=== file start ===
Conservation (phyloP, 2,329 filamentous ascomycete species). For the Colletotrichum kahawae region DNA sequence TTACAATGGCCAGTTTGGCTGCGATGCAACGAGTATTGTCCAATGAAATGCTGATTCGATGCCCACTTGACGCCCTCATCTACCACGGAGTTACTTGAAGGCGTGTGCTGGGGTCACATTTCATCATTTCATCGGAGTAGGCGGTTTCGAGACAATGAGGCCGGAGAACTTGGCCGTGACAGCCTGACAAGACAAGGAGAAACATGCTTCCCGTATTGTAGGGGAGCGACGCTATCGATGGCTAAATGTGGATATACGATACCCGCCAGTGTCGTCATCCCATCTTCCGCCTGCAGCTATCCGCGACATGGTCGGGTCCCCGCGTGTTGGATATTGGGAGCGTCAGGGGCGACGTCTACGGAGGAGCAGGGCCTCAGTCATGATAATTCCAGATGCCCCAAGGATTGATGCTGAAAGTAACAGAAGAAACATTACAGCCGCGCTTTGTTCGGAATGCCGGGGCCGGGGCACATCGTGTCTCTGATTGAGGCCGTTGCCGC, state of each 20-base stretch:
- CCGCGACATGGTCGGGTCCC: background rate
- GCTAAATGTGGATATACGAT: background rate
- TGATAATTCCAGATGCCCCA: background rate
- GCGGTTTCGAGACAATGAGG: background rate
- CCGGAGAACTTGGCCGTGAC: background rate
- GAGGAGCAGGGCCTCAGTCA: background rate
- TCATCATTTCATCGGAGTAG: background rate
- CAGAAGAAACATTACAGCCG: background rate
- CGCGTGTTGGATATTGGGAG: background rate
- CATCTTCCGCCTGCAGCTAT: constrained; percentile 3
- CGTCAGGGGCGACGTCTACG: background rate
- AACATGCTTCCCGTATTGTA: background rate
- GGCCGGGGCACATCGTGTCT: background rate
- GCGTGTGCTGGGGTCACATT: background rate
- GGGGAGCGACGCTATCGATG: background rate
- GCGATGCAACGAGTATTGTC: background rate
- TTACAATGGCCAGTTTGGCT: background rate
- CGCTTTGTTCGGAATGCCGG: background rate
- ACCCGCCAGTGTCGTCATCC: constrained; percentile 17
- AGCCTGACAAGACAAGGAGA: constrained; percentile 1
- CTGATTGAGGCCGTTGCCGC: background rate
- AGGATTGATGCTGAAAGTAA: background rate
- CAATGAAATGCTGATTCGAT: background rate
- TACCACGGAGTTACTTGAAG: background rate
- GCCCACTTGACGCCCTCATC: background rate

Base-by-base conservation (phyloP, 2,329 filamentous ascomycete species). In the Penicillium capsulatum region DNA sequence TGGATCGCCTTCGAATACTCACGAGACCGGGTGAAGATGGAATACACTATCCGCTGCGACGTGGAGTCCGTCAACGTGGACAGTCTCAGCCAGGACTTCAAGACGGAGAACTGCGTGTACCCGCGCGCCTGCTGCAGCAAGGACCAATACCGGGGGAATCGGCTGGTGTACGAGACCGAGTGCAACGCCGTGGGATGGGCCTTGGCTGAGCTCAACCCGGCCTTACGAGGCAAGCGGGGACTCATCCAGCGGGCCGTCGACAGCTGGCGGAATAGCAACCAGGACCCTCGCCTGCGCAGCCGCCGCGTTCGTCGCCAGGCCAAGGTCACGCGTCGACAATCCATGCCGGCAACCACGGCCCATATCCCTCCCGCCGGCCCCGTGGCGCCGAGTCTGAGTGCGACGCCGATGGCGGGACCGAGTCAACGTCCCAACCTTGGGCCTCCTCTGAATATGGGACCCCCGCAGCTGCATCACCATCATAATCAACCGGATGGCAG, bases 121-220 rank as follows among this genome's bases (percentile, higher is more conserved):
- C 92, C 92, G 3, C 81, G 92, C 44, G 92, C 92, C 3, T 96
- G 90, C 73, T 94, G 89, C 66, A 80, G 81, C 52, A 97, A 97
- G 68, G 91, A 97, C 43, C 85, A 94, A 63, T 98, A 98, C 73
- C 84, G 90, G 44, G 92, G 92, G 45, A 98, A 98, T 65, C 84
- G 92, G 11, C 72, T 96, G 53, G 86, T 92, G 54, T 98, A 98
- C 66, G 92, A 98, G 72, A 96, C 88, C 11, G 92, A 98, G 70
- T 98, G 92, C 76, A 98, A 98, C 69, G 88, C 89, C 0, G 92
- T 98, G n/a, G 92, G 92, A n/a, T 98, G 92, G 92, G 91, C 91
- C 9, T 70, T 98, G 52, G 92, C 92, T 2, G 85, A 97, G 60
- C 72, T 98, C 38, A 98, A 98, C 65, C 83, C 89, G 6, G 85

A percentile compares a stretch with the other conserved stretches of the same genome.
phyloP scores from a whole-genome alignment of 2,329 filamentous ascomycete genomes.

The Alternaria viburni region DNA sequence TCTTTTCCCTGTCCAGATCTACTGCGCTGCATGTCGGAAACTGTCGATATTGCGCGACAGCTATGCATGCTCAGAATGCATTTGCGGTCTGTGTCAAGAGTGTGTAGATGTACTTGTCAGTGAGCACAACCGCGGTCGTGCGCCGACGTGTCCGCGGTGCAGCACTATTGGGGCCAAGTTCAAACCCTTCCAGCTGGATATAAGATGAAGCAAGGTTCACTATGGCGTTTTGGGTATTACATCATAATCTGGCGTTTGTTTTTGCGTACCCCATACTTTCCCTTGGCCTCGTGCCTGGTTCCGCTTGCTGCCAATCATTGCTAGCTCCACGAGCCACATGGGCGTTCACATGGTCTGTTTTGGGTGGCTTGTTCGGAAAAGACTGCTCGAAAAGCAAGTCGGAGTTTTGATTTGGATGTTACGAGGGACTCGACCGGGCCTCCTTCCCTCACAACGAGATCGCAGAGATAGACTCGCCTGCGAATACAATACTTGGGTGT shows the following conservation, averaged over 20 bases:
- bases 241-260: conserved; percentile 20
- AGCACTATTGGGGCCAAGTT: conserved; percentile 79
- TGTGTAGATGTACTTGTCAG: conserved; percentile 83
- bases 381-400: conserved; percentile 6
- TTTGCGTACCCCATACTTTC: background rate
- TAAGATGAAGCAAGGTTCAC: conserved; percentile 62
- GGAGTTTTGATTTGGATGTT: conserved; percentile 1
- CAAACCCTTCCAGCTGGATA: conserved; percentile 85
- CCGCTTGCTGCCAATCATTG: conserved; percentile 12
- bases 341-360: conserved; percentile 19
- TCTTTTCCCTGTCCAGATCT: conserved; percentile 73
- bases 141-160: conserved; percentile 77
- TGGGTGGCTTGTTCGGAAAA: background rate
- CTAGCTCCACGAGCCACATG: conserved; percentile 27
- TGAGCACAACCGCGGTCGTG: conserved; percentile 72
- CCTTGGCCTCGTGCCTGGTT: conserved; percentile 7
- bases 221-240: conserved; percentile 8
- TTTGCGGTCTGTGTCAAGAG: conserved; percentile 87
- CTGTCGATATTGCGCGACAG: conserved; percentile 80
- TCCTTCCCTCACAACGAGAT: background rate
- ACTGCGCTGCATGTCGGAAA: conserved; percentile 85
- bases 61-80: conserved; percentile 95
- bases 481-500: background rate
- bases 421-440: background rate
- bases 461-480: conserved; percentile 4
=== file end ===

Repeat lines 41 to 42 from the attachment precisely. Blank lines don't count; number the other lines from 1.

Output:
- bases 241-260: conserved; percentile 20
- AGCACTATTGGGGCCAAGTT: conserved; percentile 79